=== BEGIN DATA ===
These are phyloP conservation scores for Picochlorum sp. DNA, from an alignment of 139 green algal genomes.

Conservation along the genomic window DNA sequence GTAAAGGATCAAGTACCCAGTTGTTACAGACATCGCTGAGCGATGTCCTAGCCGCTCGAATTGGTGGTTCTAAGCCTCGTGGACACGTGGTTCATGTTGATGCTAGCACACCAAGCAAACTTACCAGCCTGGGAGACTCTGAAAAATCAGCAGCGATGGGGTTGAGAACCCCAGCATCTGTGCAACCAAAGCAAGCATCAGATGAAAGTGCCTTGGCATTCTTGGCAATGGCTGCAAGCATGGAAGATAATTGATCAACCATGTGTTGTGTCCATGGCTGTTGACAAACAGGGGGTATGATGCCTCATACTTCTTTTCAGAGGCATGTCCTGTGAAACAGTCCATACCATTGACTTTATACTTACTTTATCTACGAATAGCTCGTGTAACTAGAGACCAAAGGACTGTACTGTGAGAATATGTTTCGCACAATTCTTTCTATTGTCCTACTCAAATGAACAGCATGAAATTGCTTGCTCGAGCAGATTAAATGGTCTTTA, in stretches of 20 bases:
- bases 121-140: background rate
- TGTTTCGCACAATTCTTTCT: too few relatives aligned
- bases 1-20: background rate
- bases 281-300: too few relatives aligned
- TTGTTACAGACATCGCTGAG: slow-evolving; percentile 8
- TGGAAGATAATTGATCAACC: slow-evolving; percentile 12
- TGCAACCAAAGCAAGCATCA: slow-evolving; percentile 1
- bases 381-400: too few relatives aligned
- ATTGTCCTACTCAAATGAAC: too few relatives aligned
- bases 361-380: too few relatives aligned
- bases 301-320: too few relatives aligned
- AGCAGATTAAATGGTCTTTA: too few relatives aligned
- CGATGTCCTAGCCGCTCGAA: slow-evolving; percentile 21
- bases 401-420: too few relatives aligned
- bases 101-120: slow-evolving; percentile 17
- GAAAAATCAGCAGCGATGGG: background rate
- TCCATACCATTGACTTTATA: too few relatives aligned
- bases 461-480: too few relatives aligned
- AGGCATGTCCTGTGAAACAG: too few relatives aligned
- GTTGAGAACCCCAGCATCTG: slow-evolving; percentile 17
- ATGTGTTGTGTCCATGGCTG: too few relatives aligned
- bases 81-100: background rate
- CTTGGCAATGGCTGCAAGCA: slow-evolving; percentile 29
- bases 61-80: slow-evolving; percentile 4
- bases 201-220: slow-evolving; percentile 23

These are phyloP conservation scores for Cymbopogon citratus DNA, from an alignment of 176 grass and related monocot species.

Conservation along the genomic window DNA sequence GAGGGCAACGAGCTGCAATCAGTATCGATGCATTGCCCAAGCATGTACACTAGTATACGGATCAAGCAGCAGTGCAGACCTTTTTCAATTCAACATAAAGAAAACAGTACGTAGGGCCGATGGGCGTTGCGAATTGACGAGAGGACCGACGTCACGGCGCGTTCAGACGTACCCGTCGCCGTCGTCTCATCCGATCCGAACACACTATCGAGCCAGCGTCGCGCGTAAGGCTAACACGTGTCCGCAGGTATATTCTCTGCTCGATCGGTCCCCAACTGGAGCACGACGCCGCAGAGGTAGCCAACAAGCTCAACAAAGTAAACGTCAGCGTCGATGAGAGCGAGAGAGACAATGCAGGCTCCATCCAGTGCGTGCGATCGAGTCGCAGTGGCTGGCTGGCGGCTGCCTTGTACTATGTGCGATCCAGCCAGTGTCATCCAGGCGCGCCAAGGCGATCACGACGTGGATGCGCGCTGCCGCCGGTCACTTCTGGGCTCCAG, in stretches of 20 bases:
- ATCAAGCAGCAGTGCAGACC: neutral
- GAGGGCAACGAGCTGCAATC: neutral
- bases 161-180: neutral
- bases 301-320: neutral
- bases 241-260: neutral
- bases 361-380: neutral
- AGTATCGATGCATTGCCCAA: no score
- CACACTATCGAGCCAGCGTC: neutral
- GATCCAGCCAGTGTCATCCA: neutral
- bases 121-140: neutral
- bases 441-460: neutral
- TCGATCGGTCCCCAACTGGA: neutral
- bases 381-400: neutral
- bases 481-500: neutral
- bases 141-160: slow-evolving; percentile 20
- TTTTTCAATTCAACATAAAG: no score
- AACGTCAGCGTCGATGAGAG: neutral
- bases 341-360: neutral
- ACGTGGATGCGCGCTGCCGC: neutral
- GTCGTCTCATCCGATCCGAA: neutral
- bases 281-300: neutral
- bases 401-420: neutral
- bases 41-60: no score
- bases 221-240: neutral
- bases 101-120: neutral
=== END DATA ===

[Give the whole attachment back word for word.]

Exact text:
These are phyloP conservation scores for Picochlorum sp. DNA, from an alignment of 139 green algal genomes.

Conservation along the genomic window DNA sequence GTAAAGGATCAAGTACCCAGTTGTTACAGACATCGCTGAGCGATGTCCTAGCCGCTCGAATTGGTGGTTCTAAGCCTCGTGGACACGTGGTTCATGTTGATGCTAGCACACCAAGCAAACTTACCAGCCTGGGAGACTCTGAAAAATCAGCAGCGATGGGGTTGAGAACCCCAGCATCTGTGCAACCAAAGCAAGCATCAGATGAAAGTGCCTTGGCATTCTTGGCAATGGCTGCAAGCATGGAAGATAATTGATCAACCATGTGTTGTGTCCATGGCTGTTGACAAACAGGGGGTATGATGCCTCATACTTCTTTTCAGAGGCATGTCCTGTGAAACAGTCCATACCATTGACTTTATACTTACTTTATCTACGAATAGCTCGTGTAACTAGAGACCAAAGGACTGTACTGTGAGAATATGTTTCGCACAATTCTTTCTATTGTCCTACTCAAATGAACAGCATGAAATTGCTTGCTCGAGCAGATTAAATGGTCTTTA, in stretches of 20 bases:
- bases 121-140: background rate
- TGTTTCGCACAATTCTTTCT: too few relatives aligned
- bases 1-20: background rate
- bases 281-300: too few relatives aligned
- TTGTTACAGACATCGCTGAG: slow-evolving; percentile 8
- TGGAAGATAATTGATCAACC: slow-evolving; percentile 12
- TGCAACCAAAGCAAGCATCA: slow-evolving; percentile 1
- bases 381-400: too few relatives aligned
- ATTGTCCTACTCAAATGAAC: too few relatives aligned
- bases 361-380: too few relatives aligned
- bases 301-320: too few relatives aligned
- AGCAGATTAAATGGTCTTTA: too few relatives aligned
- CGATGTCCTAGCCGCTCGAA: slow-evolving; percentile 21
- bases 401-420: too few relatives aligned
- bases 101-120: slow-evolving; percentile 17
- GAAAAATCAGCAGCGATGGG: background rate
- TCCATACCATTGACTTTATA: too few relatives aligned
- bases 461-480: too few relatives aligned
- AGGCATGTCCTGTGAAACAG: too few relatives aligned
- GTTGAGAACCCCAGCATCTG: slow-evolving; percentile 17
- ATGTGTTGTGTCCATGGCTG: too few relatives aligned
- bases 81-100: background rate
- CTTGGCAATGGCTGCAAGCA: slow-evolving; percentile 29
- bases 61-80: slow-evolving; percentile 4
- bases 201-220: slow-evolving; percentile 23

These are phyloP conservation scores for Cymbopogon citratus DNA, from an alignment of 176 grass and related monocot species.

Conservation along the genomic window DNA sequence GAGGGCAACGAGCTGCAATCAGTATCGATGCATTGCCCAAGCATGTACACTAGTATACGGATCAAGCAGCAGTGCAGACCTTTTTCAATTCAACATAAAGAAAACAGTACGTAGGGCCGATGGGCGTTGCGAATTGACGAGAGGACCGACGTCACGGCGCGTTCAGACGTACCCGTCGCCGTCGTCTCATCCGATCCGAACACACTATCGAGCCAGCGTCGCGCGTAAGGCTAACACGTGTCCGCAGGTATATTCTCTGCTCGATCGGTCCCCAACTGGAGCACGACGCCGCAGAGGTAGCCAACAAGCTCAACAAAGTAAACGTCAGCGTCGATGAGAGCGAGAGAGACAATGCAGGCTCCATCCAGTGCGTGCGATCGAGTCGCAGTGGCTGGCTGGCGGCTGCCTTGTACTATGTGCGATCCAGCCAGTGTCATCCAGGCGCGCCAAGGCGATCACGACGTGGATGCGCGCTGCCGCCGGTCACTTCTGGGCTCCAG, in stretches of 20 bases:
- ATCAAGCAGCAGTGCAGACC: neutral
- GAGGGCAACGAGCTGCAATC: neutral
- bases 161-180: neutral
- bases 301-320: neutral
- bases 241-260: neutral
- bases 361-380: neutral
- AGTATCGATGCATTGCCCAA: no score
- CACACTATCGAGCCAGCGTC: neutral
- GATCCAGCCAGTGTCATCCA: neutral
- bases 121-140: neutral
- bases 441-460: neutral
- TCGATCGGTCCCCAACTGGA: neutral
- bases 381-400: neutral
- bases 481-500: neutral
- bases 141-160: slow-evolving; percentile 20
- TTTTTCAATTCAACATAAAG: no score
- AACGTCAGCGTCGATGAGAG: neutral
- bases 341-360: neutral
- ACGTGGATGCGCGCTGCCGC: neutral
- GTCGTCTCATCCGATCCGAA: neutral
- bases 281-300: neutral
- bases 401-420: neutral
- bases 41-60: no score
- bases 221-240: neutral
- bases 101-120: neutral